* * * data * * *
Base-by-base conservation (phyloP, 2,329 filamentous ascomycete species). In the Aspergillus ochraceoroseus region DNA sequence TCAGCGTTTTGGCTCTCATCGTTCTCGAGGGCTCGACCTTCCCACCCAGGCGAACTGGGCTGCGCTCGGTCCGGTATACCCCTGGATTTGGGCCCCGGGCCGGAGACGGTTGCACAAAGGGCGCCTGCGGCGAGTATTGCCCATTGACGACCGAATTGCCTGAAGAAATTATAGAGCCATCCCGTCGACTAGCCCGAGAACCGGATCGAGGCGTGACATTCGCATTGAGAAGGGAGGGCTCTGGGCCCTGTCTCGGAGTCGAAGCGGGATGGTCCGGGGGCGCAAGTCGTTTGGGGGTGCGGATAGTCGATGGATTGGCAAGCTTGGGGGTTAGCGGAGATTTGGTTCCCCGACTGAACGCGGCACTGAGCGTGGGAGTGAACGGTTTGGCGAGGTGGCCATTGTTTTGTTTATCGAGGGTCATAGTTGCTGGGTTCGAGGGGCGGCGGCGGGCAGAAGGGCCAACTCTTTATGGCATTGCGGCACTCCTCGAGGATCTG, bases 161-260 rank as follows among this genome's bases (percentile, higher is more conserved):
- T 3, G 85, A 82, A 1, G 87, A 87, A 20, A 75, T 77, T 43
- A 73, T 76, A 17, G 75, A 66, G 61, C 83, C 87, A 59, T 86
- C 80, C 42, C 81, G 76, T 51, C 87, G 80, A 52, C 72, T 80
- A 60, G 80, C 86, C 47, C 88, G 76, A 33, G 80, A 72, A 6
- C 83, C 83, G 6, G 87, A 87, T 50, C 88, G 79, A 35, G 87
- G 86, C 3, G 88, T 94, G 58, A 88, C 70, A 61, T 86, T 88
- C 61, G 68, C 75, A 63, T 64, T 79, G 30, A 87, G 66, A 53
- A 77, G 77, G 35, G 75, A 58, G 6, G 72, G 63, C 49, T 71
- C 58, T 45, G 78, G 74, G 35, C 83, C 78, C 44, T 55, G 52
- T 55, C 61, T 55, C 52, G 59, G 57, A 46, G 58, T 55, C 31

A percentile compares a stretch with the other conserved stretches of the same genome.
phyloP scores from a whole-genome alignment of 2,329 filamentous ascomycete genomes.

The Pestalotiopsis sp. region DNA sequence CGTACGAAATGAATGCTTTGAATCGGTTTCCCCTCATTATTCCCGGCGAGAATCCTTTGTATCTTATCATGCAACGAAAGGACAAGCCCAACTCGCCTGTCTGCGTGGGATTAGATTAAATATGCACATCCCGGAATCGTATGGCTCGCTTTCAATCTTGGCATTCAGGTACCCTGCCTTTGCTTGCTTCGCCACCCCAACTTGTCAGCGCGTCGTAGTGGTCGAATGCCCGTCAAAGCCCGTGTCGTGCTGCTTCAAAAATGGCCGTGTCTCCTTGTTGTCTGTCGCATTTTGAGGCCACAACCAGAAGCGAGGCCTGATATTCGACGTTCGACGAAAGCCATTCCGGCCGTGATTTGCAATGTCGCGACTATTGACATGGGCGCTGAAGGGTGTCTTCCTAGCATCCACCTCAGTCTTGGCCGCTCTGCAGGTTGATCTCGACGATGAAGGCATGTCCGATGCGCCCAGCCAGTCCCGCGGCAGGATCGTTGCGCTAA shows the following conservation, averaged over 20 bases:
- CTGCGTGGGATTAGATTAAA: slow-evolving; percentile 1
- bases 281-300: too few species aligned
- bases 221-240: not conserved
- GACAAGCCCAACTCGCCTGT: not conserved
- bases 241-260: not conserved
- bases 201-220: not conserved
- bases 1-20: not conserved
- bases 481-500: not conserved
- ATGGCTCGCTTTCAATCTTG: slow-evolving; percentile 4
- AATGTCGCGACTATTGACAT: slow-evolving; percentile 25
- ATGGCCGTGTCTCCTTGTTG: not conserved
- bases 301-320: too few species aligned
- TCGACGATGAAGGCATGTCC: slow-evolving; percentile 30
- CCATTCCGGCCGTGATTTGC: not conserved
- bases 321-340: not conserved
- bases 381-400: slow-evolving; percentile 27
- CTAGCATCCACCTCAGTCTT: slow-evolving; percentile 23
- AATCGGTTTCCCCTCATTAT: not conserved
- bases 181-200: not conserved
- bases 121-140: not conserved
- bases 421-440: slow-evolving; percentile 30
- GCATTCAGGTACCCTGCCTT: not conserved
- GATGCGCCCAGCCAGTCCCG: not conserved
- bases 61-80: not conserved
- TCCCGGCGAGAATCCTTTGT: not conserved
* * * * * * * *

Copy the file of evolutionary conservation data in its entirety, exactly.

Base-by-base conservation (phyloP, 2,329 filamentous ascomycete species). In the Aspergillus ochraceoroseus region DNA sequence TCAGCGTTTTGGCTCTCATCGTTCTCGAGGGCTCGACCTTCCCACCCAGGCGAACTGGGCTGCGCTCGGTCCGGTATACCCCTGGATTTGGGCCCCGGGCCGGAGACGGTTGCACAAAGGGCGCCTGCGGCGAGTATTGCCCATTGACGACCGAATTGCCTGAAGAAATTATAGAGCCATCCCGTCGACTAGCCCGAGAACCGGATCGAGGCGTGACATTCGCATTGAGAAGGGAGGGCTCTGGGCCCTGTCTCGGAGTCGAAGCGGGATGGTCCGGGGGCGCAAGTCGTTTGGGGGTGCGGATAGTCGATGGATTGGCAAGCTTGGGGGTTAGCGGAGATTTGGTTCCCCGACTGAACGCGGCACTGAGCGTGGGAGTGAACGGTTTGGCGAGGTGGCCATTGTTTTGTTTATCGAGGGTCATAGTTGCTGGGTTCGAGGGGCGGCGGCGGGCAGAAGGGCCAACTCTTTATGGCATTGCGGCACTCCTCGAGGATCTG, bases 161-260 rank as follows among this genome's bases (percentile, higher is more conserved):
- T 3, G 85, A 82, A 1, G 87, A 87, A 20, A 75, T 77, T 43
- A 73, T 76, A 17, G 75, A 66, G 61, C 83, C 87, A 59, T 86
- C 80, C 42, C 81, G 76, T 51, C 87, G 80, A 52, C 72, T 80
- A 60, G 80, C 86, C 47, C 88, G 76, A 33, G 80, A 72, A 6
- C 83, C 83, G 6, G 87, A 87, T 50, C 88, G 79, A 35, G 87
- G 86, C 3, G 88, T 94, G 58, A 88, C 70, A 61, T 86, T 88
- C 61, G 68, C 75, A 63, T 64, T 79, G 30, A 87, G 66, A 53
- A 77, G 77, G 35, G 75, A 58, G 6, G 72, G 63, C 49, T 71
- C 58, T 45, G 78, G 74, G 35, C 83, C 78, C 44, T 55, G 52
- T 55, C 61, T 55, C 52, G 59, G 57, A 46, G 58, T 55, C 31

A percentile compares a stretch with the other conserved stretches of the same genome.
phyloP scores from a whole-genome alignment of 2,329 filamentous ascomycete genomes.

The Pestalotiopsis sp. region DNA sequence CGTACGAAATGAATGCTTTGAATCGGTTTCCCCTCATTATTCCCGGCGAGAATCCTTTGTATCTTATCATGCAACGAAAGGACAAGCCCAACTCGCCTGTCTGCGTGGGATTAGATTAAATATGCACATCCCGGAATCGTATGGCTCGCTTTCAATCTTGGCATTCAGGTACCCTGCCTTTGCTTGCTTCGCCACCCCAACTTGTCAGCGCGTCGTAGTGGTCGAATGCCCGTCAAAGCCCGTGTCGTGCTGCTTCAAAAATGGCCGTGTCTCCTTGTTGTCTGTCGCATTTTGAGGCCACAACCAGAAGCGAGGCCTGATATTCGACGTTCGACGAAAGCCATTCCGGCCGTGATTTGCAATGTCGCGACTATTGACATGGGCGCTGAAGGGTGTCTTCCTAGCATCCACCTCAGTCTTGGCCGCTCTGCAGGTTGATCTCGACGATGAAGGCATGTCCGATGCGCCCAGCCAGTCCCGCGGCAGGATCGTTGCGCTAA shows the following conservation, averaged over 20 bases:
- CTGCGTGGGATTAGATTAAA: slow-evolving; percentile 1
- bases 281-300: too few species aligned
- bases 221-240: not conserved
- GACAAGCCCAACTCGCCTGT: not conserved
- bases 241-260: not conserved
- bases 201-220: not conserved
- bases 1-20: not conserved
- bases 481-500: not conserved
- ATGGCTCGCTTTCAATCTTG: slow-evolving; percentile 4
- AATGTCGCGACTATTGACAT: slow-evolving; percentile 25
- ATGGCCGTGTCTCCTTGTTG: not conserved
- bases 301-320: too few species aligned
- TCGACGATGAAGGCATGTCC: slow-evolving; percentile 30
- CCATTCCGGCCGTGATTTGC: not conserved
- bases 321-340: not conserved
- bases 381-400: slow-evolving; percentile 27
- CTAGCATCCACCTCAGTCTT: slow-evolving; percentile 23
- AATCGGTTTCCCCTCATTAT: not conserved
- bases 181-200: not conserved
- bases 121-140: not conserved
- bases 421-440: slow-evolving; percentile 30
- GCATTCAGGTACCCTGCCTT: not conserved
- GATGCGCCCAGCCAGTCCCG: not conserved
- bases 61-80: not conserved
- TCCCGGCGAGAATCCTTTGT: not conserved